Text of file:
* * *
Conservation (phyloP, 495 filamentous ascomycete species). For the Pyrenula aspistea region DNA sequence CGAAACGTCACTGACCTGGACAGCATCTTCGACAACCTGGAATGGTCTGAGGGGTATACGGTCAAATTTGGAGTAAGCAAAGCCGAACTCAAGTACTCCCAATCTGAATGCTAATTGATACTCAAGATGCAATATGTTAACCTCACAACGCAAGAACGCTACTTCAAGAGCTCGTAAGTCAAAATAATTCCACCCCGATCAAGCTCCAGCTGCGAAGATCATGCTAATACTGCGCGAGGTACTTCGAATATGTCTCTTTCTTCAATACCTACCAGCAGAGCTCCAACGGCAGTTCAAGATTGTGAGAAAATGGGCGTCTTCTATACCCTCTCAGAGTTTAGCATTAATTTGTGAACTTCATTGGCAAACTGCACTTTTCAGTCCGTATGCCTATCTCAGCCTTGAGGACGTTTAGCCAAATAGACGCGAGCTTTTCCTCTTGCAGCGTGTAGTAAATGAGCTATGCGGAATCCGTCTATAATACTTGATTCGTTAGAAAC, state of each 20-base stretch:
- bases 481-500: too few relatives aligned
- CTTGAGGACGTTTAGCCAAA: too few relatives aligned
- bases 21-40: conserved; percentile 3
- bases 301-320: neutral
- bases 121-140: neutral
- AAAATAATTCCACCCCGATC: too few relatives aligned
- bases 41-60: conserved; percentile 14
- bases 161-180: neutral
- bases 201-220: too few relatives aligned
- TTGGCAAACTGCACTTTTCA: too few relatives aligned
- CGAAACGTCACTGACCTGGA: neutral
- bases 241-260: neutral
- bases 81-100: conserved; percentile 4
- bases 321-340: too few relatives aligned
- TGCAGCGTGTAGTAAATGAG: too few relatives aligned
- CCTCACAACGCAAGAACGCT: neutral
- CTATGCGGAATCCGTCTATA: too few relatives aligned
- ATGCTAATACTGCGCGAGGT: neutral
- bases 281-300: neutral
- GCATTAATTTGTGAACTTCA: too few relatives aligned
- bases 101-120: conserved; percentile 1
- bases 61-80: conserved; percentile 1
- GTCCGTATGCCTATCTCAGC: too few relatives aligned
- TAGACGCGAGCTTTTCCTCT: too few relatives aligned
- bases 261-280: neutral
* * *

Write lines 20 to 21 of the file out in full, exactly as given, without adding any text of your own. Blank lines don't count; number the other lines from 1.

- bases 281-300: neutral
- GCATTAATTTGTGAACTTCA: too few relatives aligned